Animal Studies Bibliography

Palmer, C. Eddie. 1978. Dog catchers: A descriptive study. Qualitative Sociology 1(1): 79-107.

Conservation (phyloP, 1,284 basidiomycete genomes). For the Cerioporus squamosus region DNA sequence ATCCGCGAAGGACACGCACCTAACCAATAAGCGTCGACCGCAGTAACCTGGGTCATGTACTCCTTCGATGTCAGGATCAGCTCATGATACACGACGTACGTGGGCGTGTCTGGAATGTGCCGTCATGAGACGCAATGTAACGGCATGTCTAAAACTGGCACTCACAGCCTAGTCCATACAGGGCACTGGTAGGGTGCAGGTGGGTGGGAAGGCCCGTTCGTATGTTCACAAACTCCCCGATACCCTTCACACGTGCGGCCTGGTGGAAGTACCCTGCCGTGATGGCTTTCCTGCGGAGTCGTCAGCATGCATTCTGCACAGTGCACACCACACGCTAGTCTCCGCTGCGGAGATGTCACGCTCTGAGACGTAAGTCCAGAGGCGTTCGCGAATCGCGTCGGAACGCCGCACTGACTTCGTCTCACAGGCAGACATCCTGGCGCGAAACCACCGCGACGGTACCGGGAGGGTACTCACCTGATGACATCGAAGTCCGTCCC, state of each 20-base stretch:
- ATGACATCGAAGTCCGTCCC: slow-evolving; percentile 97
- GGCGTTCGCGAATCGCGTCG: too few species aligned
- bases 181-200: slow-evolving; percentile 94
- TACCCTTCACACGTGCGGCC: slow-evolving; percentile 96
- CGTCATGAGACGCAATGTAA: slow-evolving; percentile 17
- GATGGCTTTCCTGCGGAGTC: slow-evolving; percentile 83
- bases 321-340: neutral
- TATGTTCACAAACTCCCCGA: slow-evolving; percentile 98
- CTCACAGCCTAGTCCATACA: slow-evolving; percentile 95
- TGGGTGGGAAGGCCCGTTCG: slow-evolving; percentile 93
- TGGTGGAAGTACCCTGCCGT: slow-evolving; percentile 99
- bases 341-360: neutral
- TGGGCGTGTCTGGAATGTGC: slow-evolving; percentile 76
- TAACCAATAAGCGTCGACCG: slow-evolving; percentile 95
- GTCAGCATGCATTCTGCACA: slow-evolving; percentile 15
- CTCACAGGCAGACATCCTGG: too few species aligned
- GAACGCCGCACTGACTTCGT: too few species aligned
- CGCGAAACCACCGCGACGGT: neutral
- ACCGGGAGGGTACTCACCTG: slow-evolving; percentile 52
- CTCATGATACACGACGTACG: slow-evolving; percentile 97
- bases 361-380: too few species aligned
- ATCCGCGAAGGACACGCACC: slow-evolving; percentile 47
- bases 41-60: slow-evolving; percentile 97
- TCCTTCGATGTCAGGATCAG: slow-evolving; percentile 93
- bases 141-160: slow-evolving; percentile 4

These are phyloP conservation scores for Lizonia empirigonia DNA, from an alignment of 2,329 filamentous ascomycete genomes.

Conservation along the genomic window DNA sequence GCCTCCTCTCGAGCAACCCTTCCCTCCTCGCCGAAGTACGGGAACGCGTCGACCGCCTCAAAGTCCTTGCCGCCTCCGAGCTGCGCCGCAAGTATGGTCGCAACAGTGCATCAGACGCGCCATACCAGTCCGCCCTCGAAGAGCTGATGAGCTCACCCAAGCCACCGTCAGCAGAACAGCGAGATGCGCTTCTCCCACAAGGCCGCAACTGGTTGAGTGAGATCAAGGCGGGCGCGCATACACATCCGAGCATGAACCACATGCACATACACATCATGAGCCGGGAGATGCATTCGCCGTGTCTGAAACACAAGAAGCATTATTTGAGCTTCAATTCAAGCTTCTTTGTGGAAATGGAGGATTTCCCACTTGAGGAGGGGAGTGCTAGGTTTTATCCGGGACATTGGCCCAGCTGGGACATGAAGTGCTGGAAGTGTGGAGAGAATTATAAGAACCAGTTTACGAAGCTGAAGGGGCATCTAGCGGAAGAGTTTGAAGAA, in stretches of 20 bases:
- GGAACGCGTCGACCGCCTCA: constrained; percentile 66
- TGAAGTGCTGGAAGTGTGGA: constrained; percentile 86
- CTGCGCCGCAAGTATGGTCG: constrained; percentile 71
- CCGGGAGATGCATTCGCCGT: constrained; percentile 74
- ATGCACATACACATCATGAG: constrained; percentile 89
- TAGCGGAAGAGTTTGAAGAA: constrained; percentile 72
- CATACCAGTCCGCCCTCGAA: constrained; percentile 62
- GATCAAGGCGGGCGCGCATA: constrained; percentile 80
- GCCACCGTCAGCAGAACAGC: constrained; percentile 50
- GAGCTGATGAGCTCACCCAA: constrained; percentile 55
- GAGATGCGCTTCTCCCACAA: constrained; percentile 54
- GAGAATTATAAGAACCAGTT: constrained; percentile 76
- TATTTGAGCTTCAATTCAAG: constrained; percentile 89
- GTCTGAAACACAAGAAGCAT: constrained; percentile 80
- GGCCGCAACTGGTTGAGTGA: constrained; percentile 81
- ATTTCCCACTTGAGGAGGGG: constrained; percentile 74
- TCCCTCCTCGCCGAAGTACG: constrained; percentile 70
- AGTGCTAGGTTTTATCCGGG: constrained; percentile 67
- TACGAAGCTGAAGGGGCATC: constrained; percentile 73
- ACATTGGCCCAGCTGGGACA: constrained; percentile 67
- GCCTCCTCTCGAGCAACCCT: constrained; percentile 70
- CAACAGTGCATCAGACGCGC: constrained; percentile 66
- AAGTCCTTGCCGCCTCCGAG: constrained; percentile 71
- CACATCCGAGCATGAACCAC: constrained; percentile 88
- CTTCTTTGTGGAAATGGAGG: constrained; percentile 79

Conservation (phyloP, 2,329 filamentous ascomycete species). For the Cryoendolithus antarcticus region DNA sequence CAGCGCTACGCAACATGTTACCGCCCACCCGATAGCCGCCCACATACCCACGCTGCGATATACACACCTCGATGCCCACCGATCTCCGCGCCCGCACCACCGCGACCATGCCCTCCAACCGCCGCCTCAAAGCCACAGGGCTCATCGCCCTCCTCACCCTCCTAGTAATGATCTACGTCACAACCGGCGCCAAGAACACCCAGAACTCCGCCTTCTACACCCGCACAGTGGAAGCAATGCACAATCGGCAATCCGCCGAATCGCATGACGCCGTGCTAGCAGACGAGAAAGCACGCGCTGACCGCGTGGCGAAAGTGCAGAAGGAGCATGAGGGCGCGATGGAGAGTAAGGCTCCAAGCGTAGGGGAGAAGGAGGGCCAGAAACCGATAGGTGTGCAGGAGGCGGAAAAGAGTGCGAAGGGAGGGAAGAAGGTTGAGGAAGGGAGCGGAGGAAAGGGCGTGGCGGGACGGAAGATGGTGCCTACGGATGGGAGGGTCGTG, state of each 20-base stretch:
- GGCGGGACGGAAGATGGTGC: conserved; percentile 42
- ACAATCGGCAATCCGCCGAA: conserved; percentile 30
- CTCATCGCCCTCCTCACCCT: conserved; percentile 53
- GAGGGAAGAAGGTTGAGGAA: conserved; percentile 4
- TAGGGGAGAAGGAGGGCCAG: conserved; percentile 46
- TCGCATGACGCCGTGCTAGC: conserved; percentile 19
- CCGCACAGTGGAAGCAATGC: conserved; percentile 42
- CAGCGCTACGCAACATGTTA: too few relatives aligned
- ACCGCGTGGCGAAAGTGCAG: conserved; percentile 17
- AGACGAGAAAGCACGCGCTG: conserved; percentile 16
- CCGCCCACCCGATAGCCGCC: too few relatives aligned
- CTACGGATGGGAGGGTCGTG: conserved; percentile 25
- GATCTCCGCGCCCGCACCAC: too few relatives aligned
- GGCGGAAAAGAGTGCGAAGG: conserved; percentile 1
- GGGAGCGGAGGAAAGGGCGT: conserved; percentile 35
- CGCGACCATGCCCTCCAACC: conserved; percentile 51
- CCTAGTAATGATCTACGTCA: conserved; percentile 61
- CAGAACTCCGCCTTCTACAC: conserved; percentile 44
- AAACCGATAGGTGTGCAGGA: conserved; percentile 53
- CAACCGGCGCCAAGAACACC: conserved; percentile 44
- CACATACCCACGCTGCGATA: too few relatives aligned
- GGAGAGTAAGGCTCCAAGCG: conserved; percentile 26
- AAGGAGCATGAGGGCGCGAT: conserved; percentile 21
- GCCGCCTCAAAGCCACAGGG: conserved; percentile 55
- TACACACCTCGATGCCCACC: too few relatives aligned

Animal control programs have a long history, dating back to ancient Greece and the Middle East. Modern American animal control programs were first created to protect horses, necessary for their labor, from dog attacks. The programs often began on a free-lance basis in which people killed dogs or other bothersome animals for a bounty. Urbanization and pet overpopulation have produced greater needs for controlling strays and dealing with unwanted or dead pets, and thus animal control has become a separate occupation. Animals may need dealing with for several reasons. As offenders, animals might be disturbers of the peace (by barking, howling, etc.), a health hazard (spreading disease; bringing other animals that spread disease, for example by encouraging the spread of rats by tipping over garbage cans; contaminating food if let into production areas; causing car and bike accidents), a trespasser (roaming freely, not appropriately leashed or controlled by its owner); a property damager; an assaulter of people or other animals; or offender of collective and individual sensibility (e.g. people's sense of humaneness upset by seeing a dead carcass or hungry stray dogs). Since animals are granted certain rights to humane treatment by law, they may be victims of abuse, neglect, or use in illegal activities like cockfighting. Third, animals are a great financial burden, and families often let animals loose when they can no longer pay for them. All of these types of bothersome animals must be rounded up and dealt with, which is the job of the dog catcher. Participant observation with 11 workers in one city's dog catching institution revealed the work dog catchers due as well as their low social status and how they deal with it. The dog catcher's work involves driving around looking for strays, finding and disposing of animal carcasses, and responding to citizen calls dispatched to them. They often refer to their activities by the code number they use on the radio with the dispatcher who relays citizen calls to them (e.g. Boy, did I ever get a 95 today!). Stray dogs are sometimes very easy to catch and at other times impossible, leading the catchers on a useless chase. Often when the catchers are alone they do not even try to catch strays because they know their tactics probably won't work. Some dogs will run back to their homes, and the catcher must talk to the owner, who is often surprised that the dog was loose. When owners are not home, no one claims the dog, or the offense is habitual, the dog is brought back to the pound where the owner may come and bail it out and pay court fines for any citations issued. Catchers have an unofficial daily quota, and if they have not met it one day they would go to areas known to have strays. For example, in one poor area neighborhood kids rounded up dogs and kept them for the catcher, who noted that richer people drop unwanted pets off in poor neighborhoods, and the animals are then menaces, spreading around garbage and threatening children at play. Catchers also clean up animal carcasses from the streets. They often play a game of one-upmanship in exchanging stories about the goriness of the carcasses they found, and sometimes get back at the unappreciative public by leaving their dead boxes open so people driving behind them can see and smell the carcasses, or by driving their trucks into fast food parking lots for a similar effect. Catchers respond to citizen calls about dogs as well as any other animal problem that people aren't sure how to deal with. Their general perspective on people is that they are often crazy when it comes to animals (93). Calls are sometimes extremely trivial (e.g. a woman calling hysterically because a dog she didn't even see defecated on her lawn) or impossible to follow up on (e.g. a dog snapping at someone on the street, which is likely long gone to somewhere else by the time the call is even made). Catchers also respond to give aways, calls to pick up unwanted healthy animals from people. People likely use this service because since the pound has an adoption program, they don't have to face the fact that they are probably sending their animal to its death. Give aways may also include people who catch strays and keep them for the catchers. Catchers have an image of themselves as tough and as experienced dog handlers, and image tarnished when they have trouble dealing with or get bitten by a small animal. Their use of dog handler or animal control officer rather than dog catcher is a practice common to most occupations, in which people carefully choose the most prestigious-sounding name for their work. The public has a very negative attitude about dog catchers, and the catchers are aware of it. The high turnover rate in the job might be partly attributable to this stigma. Catchers get little support from the community, and are often harassed, receiving booing, spitting, and stone-throwing, having people refuse to talk to them or ignore them, place fake calls with the dispatcher, or release the animals the catchers had already caught. The Chief Animal Warden in this city has tried to improve their public image and their image of themselves by having uniforms, emphasizing cleanliness, and a Dog Catchers' Ball. Nonetheless, he describes the workers as poorly educated, unintelligent, often criminal or weird people working as catchers because they have no other options. Such workers are difficult to give a positive image. The marginal status of the legal offenses dog catchers deal with also gives them low status within the law enforcement community. They also have low status because the job involves almost no training, and what training there is is on-the-job and informal. Dog catchers, similar to other types of workers, have a hierarchy of types of cases they're dealing with, valuing more highly the more interesting cases that are more like real law enforcement (e.g. people who dog-nap in order to get the rewards owners advertise). Their lowest-status work is picking up carcasses and bringing them to the dump, and even at the dump they are looked down upon. As the animal problem grows, so will the need for dog catchers, so further study of their work should be done. As an occupation, using Hughes' (1958) license and mandate concepts, they currently have license to do their work but not mandate, as evidenced by their low status and the shabby treatment they receive.